Andra Gillespie is Associate Professor in the Department of Political Science at Emory University.
Race and the Obama Administration
The election of Barack Obama marked a critical point in American political and social history. Did the historic election of a black president actually change the status of blacks in the United States? Did these changes (or lack thereof) inform blacks' perceptions of the President? This book explores these questions by comparing Obama's promotion of substantive and symbolic initiatives for blacks to efforts by the two previous presidential administrations. By employing a comparative analysis, the reader can judge whether Obama did more or less to promote black interests than his predecessors. Taking a more empirical approach to judging Barack Obama, this book hopes to contribute to current debates about the significance of the first African American presidency. It takes care to make distinctions between Obama's substantive and symbolic accomplishments and to explore the significance of both.
Dr. Maurice Hobson is an associate professor of African American Studies and a historian at Georgia State University. He earned a Ph.D. degree in History from the University of Illinois at Urbana-Champaign and is the author of award-winning book titled The Legend of the Black Mecca: Politics and Class in the Making of Modern Atlanta. Dr. Hobson engages the social sciences and has created a new paradigm called the Black New South that explores the experiences of black folk in the American South since WWII. He was the chief historian for the documentary Maynard, which detailed the life and times of the honorable Maynard Holbrook Jackson Jr., Atlanta’s first black mayor. He is also the chief historian for the forthcoming ESPN 30 For 30 documentary titled Michael Vick and Atlanta and David McMahon and Sarah Burns’ (Ken Burns’s daughter) East Lake Meadows Project, a documentary that focuses on East Lake Meadows, a former Atlanta housing project that opened in the early 1970s.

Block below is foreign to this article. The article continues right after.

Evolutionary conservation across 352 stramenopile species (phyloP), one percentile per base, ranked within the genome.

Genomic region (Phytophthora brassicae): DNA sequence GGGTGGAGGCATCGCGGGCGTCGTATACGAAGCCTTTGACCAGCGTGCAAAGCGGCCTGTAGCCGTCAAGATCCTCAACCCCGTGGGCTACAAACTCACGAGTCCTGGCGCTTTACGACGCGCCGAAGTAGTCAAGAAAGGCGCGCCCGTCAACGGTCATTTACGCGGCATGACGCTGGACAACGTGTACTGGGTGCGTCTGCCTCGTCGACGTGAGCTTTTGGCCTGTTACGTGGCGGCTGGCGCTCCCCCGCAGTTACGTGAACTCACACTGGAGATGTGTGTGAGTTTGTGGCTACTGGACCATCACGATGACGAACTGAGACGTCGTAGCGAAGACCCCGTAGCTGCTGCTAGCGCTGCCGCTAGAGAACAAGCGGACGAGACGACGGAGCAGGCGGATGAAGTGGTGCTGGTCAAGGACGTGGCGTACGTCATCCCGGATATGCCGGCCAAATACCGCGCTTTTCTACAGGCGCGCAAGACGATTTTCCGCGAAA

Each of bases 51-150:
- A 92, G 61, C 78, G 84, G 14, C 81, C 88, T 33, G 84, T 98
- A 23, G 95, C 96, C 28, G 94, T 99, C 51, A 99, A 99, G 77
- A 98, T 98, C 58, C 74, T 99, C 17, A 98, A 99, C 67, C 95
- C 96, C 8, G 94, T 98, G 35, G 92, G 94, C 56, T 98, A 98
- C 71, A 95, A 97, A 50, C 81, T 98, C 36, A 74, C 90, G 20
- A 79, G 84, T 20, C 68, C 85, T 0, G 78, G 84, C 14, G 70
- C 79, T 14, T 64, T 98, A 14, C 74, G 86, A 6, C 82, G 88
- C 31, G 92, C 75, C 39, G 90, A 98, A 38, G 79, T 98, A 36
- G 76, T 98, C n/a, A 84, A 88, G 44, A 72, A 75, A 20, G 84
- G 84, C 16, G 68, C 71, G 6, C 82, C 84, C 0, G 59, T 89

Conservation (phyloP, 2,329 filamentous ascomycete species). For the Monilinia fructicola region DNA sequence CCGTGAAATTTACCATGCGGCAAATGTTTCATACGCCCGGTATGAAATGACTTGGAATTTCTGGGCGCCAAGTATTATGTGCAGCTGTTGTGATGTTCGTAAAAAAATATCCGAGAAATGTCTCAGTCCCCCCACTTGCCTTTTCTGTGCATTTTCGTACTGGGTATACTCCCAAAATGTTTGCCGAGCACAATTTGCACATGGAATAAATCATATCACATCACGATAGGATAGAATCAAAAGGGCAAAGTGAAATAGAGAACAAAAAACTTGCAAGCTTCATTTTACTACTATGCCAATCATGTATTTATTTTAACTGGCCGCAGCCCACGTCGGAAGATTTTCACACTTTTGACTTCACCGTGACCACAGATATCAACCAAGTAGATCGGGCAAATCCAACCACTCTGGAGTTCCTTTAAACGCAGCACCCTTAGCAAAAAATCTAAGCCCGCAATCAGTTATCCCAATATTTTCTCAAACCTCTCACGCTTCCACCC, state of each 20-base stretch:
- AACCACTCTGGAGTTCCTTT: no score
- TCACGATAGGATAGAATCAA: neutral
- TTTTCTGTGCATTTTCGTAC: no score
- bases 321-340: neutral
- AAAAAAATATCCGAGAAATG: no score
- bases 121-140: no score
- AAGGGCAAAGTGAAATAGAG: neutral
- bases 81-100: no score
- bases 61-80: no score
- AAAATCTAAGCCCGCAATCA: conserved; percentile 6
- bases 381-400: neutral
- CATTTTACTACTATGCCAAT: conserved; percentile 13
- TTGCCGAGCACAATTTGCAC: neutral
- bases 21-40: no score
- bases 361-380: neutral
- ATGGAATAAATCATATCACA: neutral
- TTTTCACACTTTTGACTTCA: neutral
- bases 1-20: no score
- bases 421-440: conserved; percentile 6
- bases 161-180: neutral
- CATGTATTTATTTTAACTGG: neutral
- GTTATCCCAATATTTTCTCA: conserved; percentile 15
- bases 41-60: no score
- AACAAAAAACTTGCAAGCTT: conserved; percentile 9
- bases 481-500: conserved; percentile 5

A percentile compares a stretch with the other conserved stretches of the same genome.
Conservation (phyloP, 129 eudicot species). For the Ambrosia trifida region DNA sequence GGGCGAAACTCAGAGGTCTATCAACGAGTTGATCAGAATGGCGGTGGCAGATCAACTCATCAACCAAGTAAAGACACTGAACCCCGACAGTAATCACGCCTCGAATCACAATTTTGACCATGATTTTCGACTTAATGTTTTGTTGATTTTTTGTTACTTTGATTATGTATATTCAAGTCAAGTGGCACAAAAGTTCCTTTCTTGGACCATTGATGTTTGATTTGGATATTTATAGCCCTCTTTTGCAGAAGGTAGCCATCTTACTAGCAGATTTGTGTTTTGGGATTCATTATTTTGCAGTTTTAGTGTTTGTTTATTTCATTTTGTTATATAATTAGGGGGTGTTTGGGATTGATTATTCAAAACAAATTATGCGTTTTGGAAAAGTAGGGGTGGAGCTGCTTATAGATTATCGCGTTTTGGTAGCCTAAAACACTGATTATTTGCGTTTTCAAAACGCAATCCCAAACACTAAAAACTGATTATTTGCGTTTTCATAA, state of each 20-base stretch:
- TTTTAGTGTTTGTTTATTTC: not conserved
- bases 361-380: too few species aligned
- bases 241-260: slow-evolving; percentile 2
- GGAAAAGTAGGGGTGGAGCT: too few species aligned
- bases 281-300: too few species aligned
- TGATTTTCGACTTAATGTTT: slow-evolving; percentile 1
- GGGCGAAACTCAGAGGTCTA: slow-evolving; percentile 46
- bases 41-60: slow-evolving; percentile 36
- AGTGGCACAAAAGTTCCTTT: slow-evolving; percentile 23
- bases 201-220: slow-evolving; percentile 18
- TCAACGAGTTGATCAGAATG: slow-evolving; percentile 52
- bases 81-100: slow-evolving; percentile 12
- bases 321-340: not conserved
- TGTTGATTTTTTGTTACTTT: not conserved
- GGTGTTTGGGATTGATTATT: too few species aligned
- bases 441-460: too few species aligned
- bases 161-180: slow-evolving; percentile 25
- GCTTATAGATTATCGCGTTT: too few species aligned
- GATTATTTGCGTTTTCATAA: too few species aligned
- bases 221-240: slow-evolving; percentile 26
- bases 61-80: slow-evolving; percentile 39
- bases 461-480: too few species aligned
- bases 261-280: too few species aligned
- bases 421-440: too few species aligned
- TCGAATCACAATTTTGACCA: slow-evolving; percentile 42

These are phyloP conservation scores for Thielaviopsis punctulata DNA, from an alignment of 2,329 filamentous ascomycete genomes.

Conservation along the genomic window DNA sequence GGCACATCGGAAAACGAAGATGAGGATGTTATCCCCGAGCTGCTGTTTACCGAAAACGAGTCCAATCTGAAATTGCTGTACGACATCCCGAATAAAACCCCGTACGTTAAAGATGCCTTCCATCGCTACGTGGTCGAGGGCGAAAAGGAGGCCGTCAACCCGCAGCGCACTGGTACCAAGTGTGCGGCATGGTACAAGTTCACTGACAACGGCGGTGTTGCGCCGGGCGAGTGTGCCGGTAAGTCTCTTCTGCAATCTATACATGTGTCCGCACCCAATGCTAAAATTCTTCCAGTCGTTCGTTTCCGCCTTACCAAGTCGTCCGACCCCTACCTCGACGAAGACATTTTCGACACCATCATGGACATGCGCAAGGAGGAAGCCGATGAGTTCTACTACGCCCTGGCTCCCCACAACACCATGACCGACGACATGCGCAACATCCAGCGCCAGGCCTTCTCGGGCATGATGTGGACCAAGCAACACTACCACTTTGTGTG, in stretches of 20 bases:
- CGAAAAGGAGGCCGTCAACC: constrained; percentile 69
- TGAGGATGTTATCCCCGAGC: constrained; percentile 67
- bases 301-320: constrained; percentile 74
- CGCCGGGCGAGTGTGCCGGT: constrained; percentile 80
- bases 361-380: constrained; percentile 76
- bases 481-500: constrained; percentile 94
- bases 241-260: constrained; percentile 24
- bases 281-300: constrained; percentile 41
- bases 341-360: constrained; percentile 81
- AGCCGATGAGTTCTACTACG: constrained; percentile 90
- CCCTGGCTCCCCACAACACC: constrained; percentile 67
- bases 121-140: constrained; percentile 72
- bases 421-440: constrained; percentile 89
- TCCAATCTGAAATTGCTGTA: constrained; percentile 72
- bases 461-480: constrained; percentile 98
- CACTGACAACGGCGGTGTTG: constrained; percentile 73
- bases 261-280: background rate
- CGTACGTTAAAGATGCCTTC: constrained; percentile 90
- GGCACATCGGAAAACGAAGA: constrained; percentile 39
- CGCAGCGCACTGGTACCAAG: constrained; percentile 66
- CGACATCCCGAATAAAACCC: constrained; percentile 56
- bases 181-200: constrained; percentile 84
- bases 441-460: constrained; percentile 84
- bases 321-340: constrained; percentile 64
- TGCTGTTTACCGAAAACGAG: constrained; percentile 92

Race and the Obama Administration: Substance, Symbols, and Hope
At the beginning of the 21st-century, a vanguard of young, affluent black leadership has emerged, often clashing with older generations of black leadership for power. The 2002 Newark mayoral race, which featured a contentious battle between the young black challenger Cory Booker and the more established black incumbent Sharpe James, was one of a series of contests in which young, well-educated, moderate black politicians challenged civil rights veterans for power. In The New Black Politician, Andra Gillespie uses Newark as a case study to explain the breakdown of racial unity in black politics, describing how black political entrepreneurs build the political alliances that allow them to be more diversely established with the electorate. Based on rich ethnographic data from six years of intense and ongoing research, Gillespie shows that while both poor and affluent blacks pay lip service to racial cohesion and to continuing the goals of the Civil Rights Movement, the reality is that both groups harbor different visions of how to achieve those goals and what those goals will look like once achieved. This, she argues, leads to class conflict and a very public breakdown in black political unity, providing further evidence of the futility of identifying a single cadre of leadership for black communities. Full of provocative interviews with many of the key players in Newark, including Cory Booker himself, this book provides an on the ground understanding of contemporary Black and mayoral politics.